Table Of Contents


Displacement mapping is a texture-based technique used to physically displace tessellated geometry. It can be controlled by either a vector texture or height map texture, which is used to perturb the surface geometry. Unlike its cheaper 'sister' shader (Bump Map), displacement mapping affects shadows, since the geometry is actually perturbed.

To chain displacement-maps together we supply a Displacement Blender shader node which has been optimized to efficiently blend resultant displacement vectors together.

The output of this shader is a displacement vector, which when attached to the material displacement input will result in a perturbed surface position and normal.


To make displacement mapping work, you'll need to enable tessellation and displacement on your object.

Please see the Tessellation and Displacement page for instructions and information on how to do that.

Displacement Parameters


Connect a texture sampling shader node here to set the displacement map input.


This scales the displacement value that is read from the texture. A value of 0.0 effectively disables the technique, yielding the original surface. Greater values increase the displacement effect. Negative values invert the direction of the displacement. The default is 1.0.

Map Encoding

This determines the type of displacement to do, given the texture input type:

  • Vector – a floating point displacement vector
  • Height Field – a height-field/bump-map scale along the surface normal

Space Type

When computing vector displacement, it can be done in the following geometry space:

  • Object – the displacement map is expected to fit onto the object geometry
  • Tangent – the displacement map can be applied to any geometry, providing it has a known uv tangent space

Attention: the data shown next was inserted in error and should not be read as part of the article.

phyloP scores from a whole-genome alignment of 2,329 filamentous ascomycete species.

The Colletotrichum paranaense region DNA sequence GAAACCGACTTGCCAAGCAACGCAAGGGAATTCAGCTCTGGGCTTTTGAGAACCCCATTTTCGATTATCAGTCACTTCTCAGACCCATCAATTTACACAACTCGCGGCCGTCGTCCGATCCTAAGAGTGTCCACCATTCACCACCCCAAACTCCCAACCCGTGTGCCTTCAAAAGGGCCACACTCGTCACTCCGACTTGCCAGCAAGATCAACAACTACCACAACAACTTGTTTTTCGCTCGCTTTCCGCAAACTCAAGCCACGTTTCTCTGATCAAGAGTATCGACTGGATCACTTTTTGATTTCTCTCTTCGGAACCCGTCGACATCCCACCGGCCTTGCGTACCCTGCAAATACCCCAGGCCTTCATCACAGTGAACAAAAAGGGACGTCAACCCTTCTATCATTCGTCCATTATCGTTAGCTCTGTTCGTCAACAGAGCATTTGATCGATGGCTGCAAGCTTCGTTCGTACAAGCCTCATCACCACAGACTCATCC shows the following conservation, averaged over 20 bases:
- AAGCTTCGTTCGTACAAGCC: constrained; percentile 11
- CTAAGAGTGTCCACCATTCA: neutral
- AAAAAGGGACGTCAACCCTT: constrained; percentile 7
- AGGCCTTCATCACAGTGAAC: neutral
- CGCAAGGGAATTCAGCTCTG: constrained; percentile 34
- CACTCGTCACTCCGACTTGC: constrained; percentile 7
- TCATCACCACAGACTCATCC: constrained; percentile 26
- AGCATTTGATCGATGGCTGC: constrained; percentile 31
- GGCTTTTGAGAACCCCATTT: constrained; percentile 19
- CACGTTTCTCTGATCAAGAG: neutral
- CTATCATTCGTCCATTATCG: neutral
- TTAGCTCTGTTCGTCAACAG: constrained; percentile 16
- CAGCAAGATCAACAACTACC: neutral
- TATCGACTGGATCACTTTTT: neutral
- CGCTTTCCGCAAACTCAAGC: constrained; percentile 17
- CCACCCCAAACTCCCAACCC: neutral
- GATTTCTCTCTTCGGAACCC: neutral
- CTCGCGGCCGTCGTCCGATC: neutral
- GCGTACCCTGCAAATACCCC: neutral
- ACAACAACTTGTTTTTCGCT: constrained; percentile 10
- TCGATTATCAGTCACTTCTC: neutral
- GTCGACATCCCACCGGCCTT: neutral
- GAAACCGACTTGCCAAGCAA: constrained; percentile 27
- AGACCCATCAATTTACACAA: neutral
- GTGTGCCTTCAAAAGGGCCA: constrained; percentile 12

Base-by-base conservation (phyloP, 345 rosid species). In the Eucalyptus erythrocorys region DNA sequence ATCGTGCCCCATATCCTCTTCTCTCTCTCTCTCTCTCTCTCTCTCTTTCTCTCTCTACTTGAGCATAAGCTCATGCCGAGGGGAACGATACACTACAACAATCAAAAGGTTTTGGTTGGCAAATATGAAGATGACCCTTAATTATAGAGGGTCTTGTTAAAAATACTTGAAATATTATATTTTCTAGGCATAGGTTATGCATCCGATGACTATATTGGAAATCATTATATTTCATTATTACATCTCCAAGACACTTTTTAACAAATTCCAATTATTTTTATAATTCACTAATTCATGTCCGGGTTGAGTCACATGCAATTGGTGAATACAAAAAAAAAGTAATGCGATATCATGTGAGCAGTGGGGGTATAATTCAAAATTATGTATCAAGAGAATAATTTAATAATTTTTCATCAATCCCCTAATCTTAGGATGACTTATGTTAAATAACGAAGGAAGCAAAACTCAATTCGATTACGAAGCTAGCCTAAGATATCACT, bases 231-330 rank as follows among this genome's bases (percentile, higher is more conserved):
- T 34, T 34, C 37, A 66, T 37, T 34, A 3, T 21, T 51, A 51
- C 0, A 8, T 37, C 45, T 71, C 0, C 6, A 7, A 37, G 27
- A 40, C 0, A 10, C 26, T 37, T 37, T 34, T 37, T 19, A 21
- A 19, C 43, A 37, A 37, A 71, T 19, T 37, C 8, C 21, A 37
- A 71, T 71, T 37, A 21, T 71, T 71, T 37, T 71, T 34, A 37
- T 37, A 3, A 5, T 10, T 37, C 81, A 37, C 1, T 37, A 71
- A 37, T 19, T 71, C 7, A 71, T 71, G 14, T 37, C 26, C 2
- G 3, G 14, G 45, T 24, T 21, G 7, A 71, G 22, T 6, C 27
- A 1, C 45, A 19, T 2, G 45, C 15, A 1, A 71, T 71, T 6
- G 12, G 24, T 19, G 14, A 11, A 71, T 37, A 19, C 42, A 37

Only applicable to Vector type Map Encoding.

UV Set

Specify a UV Set other than the default here.

Change Range

Old Range Min / Max

The range of values that are read from the displacement/bump texture.

New Range Min / Max

The new range the values will be mapped to.

Displacement Example

Here is an example of how displacement mapping can enhance the detail of simple geometry.

The scene shows a plane that has been tessellated with the default mesh tessellation/displacement parameters. A displacement shader has been connected to the material displacement input and the displacement image is a vector map.

Notice how the 'Scale' parameter of the displacement shader is very small - this is because displacement is applied in world units and in this particular example, the mesh is very small, so we only need a small amount of displacement to yield a dramatic change in the geometry shape. 

Here is the resultant render. See how the otherwise flat surface has geometric detail? The displacement vector map contains a different test in each quadrant. Top-left demonstrates fine perturbation high frequency detail coming out of the plane. Top-right demonstrates large perturbation low frequency detail coming out of the plane. Bottom-left demonstrates large detail, but as an indentation, going into the plane and bottom-right demonstrates fine detail going into the plane. More importantly, note how the top-right tower appears distorted and the lighting looks wrong - this is because the 'Max Displacement' of the mesh is default to 1.0 and so the displacement is being capped to that.

You can see here that to compensate for the stumpy tower, we increase the 'Max Displacement' setting in the mesh properties to 4.

Here is the resultant render. See how the tower now stands in all its glory. At the bottom of the render you can also now see the indented tower.

This last image shows what the render would look like without 'Bump Mapping' enabled.

The low frequency detail towers don't look any different, but the finer, high frequency detail parts now look blurry. Without 'Bump Mapping', you would have to tessellate the mesh to a ridiculous level to get the same quality of detail, which of course, is not recommended.